Is there a Chilean tax policy?


This question about Chile’s tax policy is not insignificant. For a country that has boasted of being a cool head in a hot LATAM region, Chile has made a habit of kicking off the first year of any administration with substantial tax reforms.

2022 will begin the same way, albeit at the twilight of President Sebastián Piñera’s term, with a new law expanding the imposition of value added tax to all services (beware lawyers and accountants ), removing VAT benefits for construction companies, taxing life insurance public policies and imposing a 10% capital gains tax on the sale of public shares, quotas and bonds .

There isn’t really any conscious tax policy here, but rather the need to fund a universal $230 pension through adjustments here and there.

In March 2022, President Gabriel Boric will take office, and the first order of business will be taxation. While the big picture of Boric’s tax plan was made public during his presidential campaign, the details remain unknown.

It should be noted that Boric, a law school graduate who became a prominent leader of the 2011 student protests, which in turn led to him securing a congressional seat in 2014, comfortably won the 2021 election. with the support of the Communist Party. , and with an anti-establishment political discourse in which the work done by democratic governments after Pinochet was downplayed, and which included promises of structural changes ranging from the dismantling of private health insurance (presumably to divert these funds to the public health insurance system) and the private pension system (likewise, to divert private savings into a collective pension system), to overhaul the tax system in a way that allows it to deliver on its promises, just to start.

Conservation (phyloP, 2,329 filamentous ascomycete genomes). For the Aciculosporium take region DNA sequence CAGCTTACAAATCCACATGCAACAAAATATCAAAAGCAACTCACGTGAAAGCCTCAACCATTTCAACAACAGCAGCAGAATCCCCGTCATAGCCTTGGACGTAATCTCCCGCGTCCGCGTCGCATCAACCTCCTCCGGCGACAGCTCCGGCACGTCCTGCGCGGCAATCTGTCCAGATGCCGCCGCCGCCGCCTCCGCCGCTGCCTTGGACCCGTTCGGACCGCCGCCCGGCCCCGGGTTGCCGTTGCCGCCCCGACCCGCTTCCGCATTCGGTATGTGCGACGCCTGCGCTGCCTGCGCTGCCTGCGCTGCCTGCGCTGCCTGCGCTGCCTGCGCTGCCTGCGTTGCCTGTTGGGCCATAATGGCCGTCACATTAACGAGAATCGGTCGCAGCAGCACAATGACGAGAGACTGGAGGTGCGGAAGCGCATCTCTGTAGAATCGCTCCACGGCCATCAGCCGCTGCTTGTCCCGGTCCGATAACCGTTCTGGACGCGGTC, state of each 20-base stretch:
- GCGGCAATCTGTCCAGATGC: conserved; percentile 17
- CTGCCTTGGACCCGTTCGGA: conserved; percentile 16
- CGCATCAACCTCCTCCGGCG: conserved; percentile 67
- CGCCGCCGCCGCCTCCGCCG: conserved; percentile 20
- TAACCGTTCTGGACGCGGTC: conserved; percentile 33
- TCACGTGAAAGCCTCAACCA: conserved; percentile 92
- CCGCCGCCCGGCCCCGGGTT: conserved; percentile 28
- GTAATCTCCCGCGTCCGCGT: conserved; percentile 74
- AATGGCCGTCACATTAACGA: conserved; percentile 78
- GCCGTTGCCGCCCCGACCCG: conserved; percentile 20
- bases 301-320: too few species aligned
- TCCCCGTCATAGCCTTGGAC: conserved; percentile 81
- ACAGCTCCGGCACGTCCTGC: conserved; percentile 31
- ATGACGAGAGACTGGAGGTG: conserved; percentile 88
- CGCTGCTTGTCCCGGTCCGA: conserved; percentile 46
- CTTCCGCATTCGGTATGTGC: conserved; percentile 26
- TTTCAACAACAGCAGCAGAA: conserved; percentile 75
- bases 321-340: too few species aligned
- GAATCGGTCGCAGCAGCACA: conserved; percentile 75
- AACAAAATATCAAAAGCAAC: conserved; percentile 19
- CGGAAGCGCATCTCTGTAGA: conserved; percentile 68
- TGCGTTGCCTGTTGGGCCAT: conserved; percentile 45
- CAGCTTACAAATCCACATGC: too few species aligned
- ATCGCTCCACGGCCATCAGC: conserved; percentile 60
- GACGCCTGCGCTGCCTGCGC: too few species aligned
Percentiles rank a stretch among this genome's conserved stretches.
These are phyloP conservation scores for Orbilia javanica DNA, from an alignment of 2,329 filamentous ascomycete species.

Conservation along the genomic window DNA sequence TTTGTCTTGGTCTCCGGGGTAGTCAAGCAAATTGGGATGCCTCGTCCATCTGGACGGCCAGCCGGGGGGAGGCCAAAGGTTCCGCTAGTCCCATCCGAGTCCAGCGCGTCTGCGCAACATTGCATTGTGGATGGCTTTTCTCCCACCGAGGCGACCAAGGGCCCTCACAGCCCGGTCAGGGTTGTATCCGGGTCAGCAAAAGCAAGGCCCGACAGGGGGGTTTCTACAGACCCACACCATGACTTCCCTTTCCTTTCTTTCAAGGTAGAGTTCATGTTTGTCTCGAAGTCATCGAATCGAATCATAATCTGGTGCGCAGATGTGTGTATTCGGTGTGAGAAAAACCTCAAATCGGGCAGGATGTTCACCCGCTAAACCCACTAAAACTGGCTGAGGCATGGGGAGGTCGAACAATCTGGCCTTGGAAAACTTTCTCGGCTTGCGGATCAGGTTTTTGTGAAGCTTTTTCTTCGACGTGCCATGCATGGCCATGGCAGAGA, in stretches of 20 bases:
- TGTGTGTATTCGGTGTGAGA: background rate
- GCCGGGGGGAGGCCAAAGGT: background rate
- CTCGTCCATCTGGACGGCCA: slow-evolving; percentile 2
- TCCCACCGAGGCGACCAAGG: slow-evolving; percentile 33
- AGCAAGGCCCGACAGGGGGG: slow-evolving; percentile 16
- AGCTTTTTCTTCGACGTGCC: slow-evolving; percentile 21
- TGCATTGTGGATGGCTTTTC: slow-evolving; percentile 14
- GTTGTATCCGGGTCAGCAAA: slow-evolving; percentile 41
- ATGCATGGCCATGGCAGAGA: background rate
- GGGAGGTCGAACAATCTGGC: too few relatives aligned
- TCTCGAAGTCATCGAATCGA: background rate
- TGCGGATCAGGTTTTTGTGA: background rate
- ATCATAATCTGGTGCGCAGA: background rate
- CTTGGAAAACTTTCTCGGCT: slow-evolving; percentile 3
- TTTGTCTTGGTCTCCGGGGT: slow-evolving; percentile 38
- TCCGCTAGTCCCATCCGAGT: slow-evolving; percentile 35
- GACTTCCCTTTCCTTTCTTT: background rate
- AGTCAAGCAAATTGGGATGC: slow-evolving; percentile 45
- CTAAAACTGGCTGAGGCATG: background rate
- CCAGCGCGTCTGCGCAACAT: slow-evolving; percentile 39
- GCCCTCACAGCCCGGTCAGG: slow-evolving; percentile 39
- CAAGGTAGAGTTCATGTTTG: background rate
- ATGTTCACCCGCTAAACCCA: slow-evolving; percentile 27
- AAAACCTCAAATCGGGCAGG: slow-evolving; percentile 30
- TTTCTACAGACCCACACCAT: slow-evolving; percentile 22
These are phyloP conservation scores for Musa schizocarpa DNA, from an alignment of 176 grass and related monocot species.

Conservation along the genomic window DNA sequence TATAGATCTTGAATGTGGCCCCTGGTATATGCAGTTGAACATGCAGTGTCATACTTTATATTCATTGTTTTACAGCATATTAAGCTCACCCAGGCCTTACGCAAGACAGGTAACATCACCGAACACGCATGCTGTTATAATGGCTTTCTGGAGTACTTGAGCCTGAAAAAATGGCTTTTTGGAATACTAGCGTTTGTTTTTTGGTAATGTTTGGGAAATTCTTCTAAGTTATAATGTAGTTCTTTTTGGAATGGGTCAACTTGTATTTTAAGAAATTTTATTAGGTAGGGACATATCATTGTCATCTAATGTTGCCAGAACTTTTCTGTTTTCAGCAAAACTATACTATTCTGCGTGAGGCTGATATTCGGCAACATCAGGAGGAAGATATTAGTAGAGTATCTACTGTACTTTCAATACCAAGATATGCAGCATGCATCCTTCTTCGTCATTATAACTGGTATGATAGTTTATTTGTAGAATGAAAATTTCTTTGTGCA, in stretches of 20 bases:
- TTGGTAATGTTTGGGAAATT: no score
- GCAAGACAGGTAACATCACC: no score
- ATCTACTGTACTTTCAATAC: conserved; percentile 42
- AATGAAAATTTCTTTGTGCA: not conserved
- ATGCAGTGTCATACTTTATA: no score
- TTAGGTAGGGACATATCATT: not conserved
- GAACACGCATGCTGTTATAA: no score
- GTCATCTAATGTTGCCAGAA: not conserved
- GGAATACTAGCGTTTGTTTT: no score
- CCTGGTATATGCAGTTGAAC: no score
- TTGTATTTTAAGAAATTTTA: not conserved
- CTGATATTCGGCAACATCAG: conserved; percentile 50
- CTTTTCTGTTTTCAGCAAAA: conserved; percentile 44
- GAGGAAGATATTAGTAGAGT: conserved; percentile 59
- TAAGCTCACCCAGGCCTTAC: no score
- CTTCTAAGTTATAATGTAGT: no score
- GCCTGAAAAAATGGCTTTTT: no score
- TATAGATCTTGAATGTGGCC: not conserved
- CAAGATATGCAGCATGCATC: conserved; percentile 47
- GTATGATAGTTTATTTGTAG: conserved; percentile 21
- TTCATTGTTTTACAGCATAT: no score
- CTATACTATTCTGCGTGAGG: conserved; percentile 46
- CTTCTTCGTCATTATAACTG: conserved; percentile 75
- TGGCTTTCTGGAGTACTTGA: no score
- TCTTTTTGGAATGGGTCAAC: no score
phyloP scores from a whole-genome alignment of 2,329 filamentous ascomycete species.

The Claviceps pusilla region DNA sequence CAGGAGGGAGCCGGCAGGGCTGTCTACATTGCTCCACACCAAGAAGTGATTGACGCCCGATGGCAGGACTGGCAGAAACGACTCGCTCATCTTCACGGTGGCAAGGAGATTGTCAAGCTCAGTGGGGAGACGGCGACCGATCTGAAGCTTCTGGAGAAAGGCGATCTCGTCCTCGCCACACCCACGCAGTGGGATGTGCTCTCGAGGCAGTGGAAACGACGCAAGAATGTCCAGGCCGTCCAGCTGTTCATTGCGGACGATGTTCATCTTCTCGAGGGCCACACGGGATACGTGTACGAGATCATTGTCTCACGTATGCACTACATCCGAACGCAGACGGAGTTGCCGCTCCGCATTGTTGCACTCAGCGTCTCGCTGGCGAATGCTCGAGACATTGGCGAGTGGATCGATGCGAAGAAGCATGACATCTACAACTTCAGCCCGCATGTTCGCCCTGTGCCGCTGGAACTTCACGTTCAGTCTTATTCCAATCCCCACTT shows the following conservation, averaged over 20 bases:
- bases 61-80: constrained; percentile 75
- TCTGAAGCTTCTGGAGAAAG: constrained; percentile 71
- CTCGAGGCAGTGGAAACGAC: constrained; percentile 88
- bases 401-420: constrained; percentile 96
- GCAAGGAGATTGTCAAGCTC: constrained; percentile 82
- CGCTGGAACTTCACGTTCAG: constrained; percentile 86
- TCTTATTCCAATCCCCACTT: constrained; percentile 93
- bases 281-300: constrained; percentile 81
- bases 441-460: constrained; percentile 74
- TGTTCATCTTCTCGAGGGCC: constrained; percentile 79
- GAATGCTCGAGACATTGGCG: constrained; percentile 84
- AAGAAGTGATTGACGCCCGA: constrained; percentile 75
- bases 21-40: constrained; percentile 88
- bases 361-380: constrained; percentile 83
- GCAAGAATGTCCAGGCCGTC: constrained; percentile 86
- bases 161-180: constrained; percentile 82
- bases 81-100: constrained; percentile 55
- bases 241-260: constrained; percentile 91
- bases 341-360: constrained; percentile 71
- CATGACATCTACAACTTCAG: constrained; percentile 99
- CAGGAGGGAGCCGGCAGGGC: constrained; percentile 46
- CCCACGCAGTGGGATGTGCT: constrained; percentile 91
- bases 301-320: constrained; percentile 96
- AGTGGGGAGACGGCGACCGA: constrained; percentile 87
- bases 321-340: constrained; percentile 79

In this vein, we know at this stage that Boric’s tax plan consists of doubling down on former President Michelle Bachelet’s strategy of further increasing the taxation of capital income relative to labor income.